This study deals with the use of new and unusual geochronometers applied to a variety of mineralizations in the Schwarzwald region of southwest Germany. In detail, we present new U-Pb age data of ferberite (from Clara Mine), chalcedony (from Silberbrünnle Mine), agate (Geisberg), carneol (“Markgräfler Land”), and confirm earlier geochronologic work on multistage U-mineralizations (Wittichen and Menzenschwand). Using these various geochronometers, we show both their usefulness, precision and robustness by comparing our age data to earlier work, and we can augment existing data with our new dataset to draw a picture of the timing of late- to post-Variscan hydrothermal mineralization in the region.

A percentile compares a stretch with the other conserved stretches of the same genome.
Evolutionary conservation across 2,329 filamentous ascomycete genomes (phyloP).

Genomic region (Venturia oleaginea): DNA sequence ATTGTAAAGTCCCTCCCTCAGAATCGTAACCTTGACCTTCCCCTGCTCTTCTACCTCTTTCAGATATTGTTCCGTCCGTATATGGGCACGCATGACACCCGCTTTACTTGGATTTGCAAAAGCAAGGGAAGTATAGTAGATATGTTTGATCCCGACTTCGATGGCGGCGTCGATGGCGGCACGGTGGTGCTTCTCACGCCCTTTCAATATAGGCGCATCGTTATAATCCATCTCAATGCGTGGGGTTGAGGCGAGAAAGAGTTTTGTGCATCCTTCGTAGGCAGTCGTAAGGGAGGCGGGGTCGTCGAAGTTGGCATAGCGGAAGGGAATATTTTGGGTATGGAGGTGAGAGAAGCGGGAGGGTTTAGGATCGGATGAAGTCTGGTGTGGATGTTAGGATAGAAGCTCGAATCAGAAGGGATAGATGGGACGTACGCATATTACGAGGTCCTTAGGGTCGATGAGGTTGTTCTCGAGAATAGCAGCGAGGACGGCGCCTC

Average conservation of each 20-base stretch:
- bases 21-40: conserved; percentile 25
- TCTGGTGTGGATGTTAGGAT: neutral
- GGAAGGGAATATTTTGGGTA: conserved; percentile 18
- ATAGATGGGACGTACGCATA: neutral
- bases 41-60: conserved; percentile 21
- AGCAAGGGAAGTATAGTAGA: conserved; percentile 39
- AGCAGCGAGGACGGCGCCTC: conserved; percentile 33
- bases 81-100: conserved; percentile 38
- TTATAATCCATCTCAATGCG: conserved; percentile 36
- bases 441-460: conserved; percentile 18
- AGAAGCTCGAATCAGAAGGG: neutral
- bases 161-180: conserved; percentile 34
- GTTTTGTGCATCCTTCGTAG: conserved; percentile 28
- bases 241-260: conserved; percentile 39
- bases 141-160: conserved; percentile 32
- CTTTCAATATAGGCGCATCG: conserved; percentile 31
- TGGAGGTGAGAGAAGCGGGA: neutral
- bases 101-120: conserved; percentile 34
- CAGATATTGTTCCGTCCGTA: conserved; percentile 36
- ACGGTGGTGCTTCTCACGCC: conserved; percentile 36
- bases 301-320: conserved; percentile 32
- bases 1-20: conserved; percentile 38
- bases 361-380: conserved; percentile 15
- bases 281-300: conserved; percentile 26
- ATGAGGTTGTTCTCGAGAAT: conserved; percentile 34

The combined dataset reveals that vein-type mineralizations in the Schwarzwald have formed episodically over the last 300 Ma with distinct peaks of mineralization around 300 Ma (late-Variscan), several periods between 200 and 100 Ma (possibly related to the opening of the North Atlantic Ocean in the Jurassic and early Cretaceous), and around 40–20 Ma (related to the opening of the Rhinegraben). This pulsed formation of hydrothermal deposits is not unique for the Schwarzwald, as it has also been documented for the more richly mineralized Erzgebirge and other parts of post-Variscan Europe. The wide age range found within some districts or vein systems does not represent an analytical artefact, but reflects multiple reactivations of the same structures associated with changes in the stress distribution at continental margins. Comparison with the Erzgebirge shows, however, that the intensity of mineralization in a given time period shows regional differences, which reflect differences in regional tectonics.